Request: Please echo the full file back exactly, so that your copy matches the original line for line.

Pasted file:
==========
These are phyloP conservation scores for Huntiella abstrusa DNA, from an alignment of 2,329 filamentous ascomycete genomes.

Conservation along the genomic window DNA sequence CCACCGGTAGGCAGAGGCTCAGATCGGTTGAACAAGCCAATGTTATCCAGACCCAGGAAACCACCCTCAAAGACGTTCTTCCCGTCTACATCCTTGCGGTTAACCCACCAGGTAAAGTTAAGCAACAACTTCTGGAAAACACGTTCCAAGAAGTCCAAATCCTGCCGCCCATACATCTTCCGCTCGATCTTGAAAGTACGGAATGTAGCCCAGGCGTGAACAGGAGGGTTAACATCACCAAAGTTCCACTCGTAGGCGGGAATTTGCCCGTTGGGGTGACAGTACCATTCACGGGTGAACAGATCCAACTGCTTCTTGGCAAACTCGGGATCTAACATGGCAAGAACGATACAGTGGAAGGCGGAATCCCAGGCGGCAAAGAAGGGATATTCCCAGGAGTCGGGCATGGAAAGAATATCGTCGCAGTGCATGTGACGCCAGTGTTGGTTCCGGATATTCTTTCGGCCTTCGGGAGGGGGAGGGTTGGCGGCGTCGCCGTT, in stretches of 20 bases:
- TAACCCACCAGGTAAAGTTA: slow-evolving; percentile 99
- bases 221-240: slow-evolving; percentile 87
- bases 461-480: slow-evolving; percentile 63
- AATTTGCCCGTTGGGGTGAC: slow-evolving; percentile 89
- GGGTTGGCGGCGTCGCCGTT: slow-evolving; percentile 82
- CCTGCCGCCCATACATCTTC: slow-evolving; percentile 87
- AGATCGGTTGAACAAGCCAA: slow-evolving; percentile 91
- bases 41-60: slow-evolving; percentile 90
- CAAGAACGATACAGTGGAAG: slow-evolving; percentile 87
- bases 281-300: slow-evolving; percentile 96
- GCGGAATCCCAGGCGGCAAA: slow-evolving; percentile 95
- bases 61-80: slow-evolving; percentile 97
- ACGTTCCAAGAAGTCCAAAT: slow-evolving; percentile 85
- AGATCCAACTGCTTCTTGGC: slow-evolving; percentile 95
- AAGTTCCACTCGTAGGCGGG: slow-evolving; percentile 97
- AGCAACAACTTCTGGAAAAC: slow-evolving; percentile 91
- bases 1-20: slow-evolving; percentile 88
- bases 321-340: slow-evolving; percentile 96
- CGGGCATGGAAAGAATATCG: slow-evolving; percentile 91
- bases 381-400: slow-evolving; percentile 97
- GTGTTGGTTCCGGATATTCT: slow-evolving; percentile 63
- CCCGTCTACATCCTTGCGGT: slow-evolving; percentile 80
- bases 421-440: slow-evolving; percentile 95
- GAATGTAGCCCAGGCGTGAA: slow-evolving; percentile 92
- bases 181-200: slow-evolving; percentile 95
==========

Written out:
These are phyloP conservation scores for Huntiella abstrusa DNA, from an alignment of 2,329 filamentous ascomycete genomes.

Conservation along the genomic window DNA sequence CCACCGGTAGGCAGAGGCTCAGATCGGTTGAACAAGCCAATGTTATCCAGACCCAGGAAACCACCCTCAAAGACGTTCTTCCCGTCTACATCCTTGCGGTTAACCCACCAGGTAAAGTTAAGCAACAACTTCTGGAAAACACGTTCCAAGAAGTCCAAATCCTGCCGCCCATACATCTTCCGCTCGATCTTGAAAGTACGGAATGTAGCCCAGGCGTGAACAGGAGGGTTAACATCACCAAAGTTCCACTCGTAGGCGGGAATTTGCCCGTTGGGGTGACAGTACCATTCACGGGTGAACAGATCCAACTGCTTCTTGGCAAACTCGGGATCTAACATGGCAAGAACGATACAGTGGAAGGCGGAATCCCAGGCGGCAAAGAAGGGATATTCCCAGGAGTCGGGCATGGAAAGAATATCGTCGCAGTGCATGTGACGCCAGTGTTGGTTCCGGATATTCTTTCGGCCTTCGGGAGGGGGAGGGTTGGCGGCGTCGCCGTT, in stretches of 20 bases:
- TAACCCACCAGGTAAAGTTA: slow-evolving; percentile 99
- bases 221-240: slow-evolving; percentile 87
- bases 461-480: slow-evolving; percentile 63
- AATTTGCCCGTTGGGGTGAC: slow-evolving; percentile 89
- GGGTTGGCGGCGTCGCCGTT: slow-evolving; percentile 82
- CCTGCCGCCCATACATCTTC: slow-evolving; percentile 87
- AGATCGGTTGAACAAGCCAA: slow-evolving; percentile 91
- bases 41-60: slow-evolving; percentile 90
- CAAGAACGATACAGTGGAAG: slow-evolving; percentile 87
- bases 281-300: slow-evolving; percentile 96
- GCGGAATCCCAGGCGGCAAA: slow-evolving; percentile 95
- bases 61-80: slow-evolving; percentile 97
- ACGTTCCAAGAAGTCCAAAT: slow-evolving; percentile 85
- AGATCCAACTGCTTCTTGGC: slow-evolving; percentile 95
- AAGTTCCACTCGTAGGCGGG: slow-evolving; percentile 97
- AGCAACAACTTCTGGAAAAC: slow-evolving; percentile 91
- bases 1-20: slow-evolving; percentile 88
- bases 321-340: slow-evolving; percentile 96
- CGGGCATGGAAAGAATATCG: slow-evolving; percentile 91
- bases 381-400: slow-evolving; percentile 97
- GTGTTGGTTCCGGATATTCT: slow-evolving; percentile 63
- CCCGTCTACATCCTTGCGGT: slow-evolving; percentile 80
- bases 421-440: slow-evolving; percentile 95
- GAATGTAGCCCAGGCGTGAA: slow-evolving; percentile 92
- bases 181-200: slow-evolving; percentile 95